The end-of-year holidays for many of us are a time to relax, unwind, and enjoy some good company. We tend to eat a lot of rich, high-calorie food and drink more alcohol than we normally would. On occasion, this won’t do much harm, but when we do it repeatedly, as is often the case during the holidays, it can lead to a bigger waistline, an upset stomach, and general feelings of tiredness. Having a good time and eating good food with friends and family can be a much-needed reprieve from all the stresses life throws at us, but if doing so significantly impacts overall health and mental wellbeing, it might be time to look at how to eat and drink differently so that we can still celebrate and indulge without feeling bad afterwards.
Mindful eating and drinking
One way to do this is to apply some mindful eating and drinking tactics. Essentially, this involves paying attention to what you are putting into your body, how and when you are eating and drinking, and how much you are taking in.
A common way to do this is to slow down how fast you eat. This can be done in any number of ways, but some effective ones are to take smaller mouthfuls (think about the size of your tongue) and chew your food more. You can also use a knife and fork, even for food that you can easily pick up and eat with your hands. Also, taking breaks between mouthfuls will slow things down and allow you savour what you just ate. Too often, when we are enjoying food, we eat too much of it at once and too quickly. It sounds counterintuitive, but this reduces how much we can enjoy what we just ate, and it often leads to a belly ache. By reducing the speed and the amount of food we eat, we can experience more of its taste, and it allows our brain and body to catch up with our stomach and let us know when we are full.
Now, regardless of what anyone tells you, it is completely fine and healthy to stop eating when you are full. If you still have food on your plate, great! Get some leftover containers and eat it later. Trying to shovel down more food when you are full is never fun and more often than not leads to discomfort and indigestion. Take care to listen to the signals your body is giving you. If you’re hungry, eat (slowly), if you’re not then don’t.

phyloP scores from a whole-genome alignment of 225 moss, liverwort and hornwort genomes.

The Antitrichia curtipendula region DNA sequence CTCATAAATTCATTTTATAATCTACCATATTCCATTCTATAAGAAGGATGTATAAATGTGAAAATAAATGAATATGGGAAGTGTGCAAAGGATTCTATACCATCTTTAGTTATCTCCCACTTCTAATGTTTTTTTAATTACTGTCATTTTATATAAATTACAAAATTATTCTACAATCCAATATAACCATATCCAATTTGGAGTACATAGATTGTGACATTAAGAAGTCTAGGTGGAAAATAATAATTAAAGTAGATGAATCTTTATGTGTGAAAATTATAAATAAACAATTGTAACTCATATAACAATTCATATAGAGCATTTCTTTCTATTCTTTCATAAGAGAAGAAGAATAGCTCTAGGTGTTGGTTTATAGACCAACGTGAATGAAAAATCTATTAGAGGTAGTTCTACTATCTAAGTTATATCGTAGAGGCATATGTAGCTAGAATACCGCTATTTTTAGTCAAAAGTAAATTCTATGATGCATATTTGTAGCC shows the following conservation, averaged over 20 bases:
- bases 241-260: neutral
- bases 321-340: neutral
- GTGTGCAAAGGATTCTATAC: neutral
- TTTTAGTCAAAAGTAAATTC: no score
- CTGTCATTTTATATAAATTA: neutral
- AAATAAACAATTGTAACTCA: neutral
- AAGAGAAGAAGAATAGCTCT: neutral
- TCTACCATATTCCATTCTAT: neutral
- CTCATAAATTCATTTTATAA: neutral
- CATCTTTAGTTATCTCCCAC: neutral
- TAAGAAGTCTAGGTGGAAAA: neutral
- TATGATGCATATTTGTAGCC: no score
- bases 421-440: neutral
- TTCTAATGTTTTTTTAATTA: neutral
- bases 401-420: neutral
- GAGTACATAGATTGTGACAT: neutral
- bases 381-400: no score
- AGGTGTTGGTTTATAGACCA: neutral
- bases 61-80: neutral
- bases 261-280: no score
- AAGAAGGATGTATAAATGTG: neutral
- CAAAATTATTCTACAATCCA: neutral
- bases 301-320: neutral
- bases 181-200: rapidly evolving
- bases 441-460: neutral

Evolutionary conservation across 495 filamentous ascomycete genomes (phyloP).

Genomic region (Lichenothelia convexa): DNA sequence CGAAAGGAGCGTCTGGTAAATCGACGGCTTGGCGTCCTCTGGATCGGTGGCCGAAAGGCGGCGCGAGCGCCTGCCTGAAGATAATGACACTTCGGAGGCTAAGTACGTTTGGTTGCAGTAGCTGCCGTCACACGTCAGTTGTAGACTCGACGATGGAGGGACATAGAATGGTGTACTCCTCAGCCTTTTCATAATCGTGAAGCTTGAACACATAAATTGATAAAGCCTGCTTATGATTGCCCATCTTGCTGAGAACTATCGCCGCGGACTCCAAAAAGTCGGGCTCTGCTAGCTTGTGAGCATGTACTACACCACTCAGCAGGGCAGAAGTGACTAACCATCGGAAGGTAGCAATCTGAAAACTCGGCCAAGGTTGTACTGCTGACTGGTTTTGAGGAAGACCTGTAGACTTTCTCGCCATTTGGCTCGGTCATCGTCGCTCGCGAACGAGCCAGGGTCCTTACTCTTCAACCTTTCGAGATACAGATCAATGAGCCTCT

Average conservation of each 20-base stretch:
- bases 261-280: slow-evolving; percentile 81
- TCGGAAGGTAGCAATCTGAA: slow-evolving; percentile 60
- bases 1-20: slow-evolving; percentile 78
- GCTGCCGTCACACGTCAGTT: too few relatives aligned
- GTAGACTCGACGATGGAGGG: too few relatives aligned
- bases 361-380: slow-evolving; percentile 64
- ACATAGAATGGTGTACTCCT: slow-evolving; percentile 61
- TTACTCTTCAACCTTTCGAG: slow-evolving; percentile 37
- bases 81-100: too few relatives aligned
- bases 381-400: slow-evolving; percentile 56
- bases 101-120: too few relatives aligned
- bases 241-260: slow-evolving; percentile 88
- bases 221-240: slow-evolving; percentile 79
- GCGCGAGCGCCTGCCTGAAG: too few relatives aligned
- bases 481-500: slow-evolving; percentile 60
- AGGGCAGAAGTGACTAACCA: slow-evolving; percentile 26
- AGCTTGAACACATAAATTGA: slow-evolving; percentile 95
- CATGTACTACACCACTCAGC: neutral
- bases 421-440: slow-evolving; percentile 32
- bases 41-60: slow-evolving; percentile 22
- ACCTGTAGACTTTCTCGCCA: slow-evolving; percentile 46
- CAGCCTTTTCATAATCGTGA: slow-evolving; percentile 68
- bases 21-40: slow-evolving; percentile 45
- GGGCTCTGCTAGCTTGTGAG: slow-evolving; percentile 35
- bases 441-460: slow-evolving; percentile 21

These principles also apply to drinking alcohol. By sipping your drink and savouring the taste, you can enjoy it more. Also, by going slower, you can more effectively gauge how the alcohol content of the drink is affecting you and stop before you get too drunk. As alcohol is a poison, drinking too much can cause damage to our organs, as well as lead to dehydration due to its diuretic effects. Slowing down and having at least one glass of water per glass of alcoholic drink can help to negate some of these negative effects, all the while still allowing you to enjoy what you are doing.
Most of us will overeat and drink at some point during the holidays. By being more mindful of what and how we are eating and drinking will help to reduce overindulgence. That, and learning to say no when we are full or not hungry and asking others to respect our choice will go a long way towards to looking after our health. It is best to practice these strategies ahead of time, that way healthy habits can begin to take root and reduce the willpower and energy needed to mindfully eat and drink.